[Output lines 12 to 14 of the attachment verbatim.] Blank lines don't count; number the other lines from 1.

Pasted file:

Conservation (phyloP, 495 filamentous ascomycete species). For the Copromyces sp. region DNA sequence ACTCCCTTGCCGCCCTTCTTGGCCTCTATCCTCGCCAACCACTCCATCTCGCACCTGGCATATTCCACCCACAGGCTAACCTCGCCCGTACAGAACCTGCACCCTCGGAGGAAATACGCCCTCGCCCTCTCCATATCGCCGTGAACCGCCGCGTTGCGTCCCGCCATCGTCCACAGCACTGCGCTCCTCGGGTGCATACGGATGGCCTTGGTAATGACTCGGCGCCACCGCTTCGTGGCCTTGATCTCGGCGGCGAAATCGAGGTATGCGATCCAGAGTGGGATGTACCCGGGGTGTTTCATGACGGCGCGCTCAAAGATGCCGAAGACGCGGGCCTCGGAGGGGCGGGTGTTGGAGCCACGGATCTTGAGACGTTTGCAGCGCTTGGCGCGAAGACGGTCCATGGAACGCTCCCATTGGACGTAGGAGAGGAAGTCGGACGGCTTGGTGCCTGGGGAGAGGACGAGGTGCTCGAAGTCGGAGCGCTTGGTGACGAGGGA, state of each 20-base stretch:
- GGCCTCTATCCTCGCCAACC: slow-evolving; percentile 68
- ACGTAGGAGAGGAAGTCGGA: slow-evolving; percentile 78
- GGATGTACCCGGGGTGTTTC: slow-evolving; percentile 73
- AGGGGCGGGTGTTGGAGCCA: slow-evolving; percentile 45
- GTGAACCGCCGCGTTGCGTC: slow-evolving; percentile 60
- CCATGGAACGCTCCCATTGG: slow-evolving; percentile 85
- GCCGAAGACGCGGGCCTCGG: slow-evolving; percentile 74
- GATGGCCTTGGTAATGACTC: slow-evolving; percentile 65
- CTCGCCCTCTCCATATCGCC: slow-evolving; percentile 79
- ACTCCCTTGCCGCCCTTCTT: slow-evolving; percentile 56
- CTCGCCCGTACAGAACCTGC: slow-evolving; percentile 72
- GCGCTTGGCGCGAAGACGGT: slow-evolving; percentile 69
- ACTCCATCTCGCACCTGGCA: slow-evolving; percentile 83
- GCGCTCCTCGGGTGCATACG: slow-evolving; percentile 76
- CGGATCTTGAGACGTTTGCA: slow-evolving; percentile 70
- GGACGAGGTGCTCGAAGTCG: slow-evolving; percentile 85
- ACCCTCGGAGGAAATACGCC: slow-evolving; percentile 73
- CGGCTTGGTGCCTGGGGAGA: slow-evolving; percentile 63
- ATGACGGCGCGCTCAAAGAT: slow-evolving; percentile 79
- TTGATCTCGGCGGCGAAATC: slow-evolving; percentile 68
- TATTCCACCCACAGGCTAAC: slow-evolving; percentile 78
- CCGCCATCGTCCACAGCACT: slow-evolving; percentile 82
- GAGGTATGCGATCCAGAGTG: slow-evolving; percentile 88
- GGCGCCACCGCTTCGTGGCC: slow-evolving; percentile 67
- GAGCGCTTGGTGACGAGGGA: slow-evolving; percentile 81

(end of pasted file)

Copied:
- CTCGCCCGTACAGAACCTGC: slow-evolving; percentile 72
- GCGCTTGGCGCGAAGACGGT: slow-evolving; percentile 69
- ACTCCATCTCGCACCTGGCA: slow-evolving; percentile 83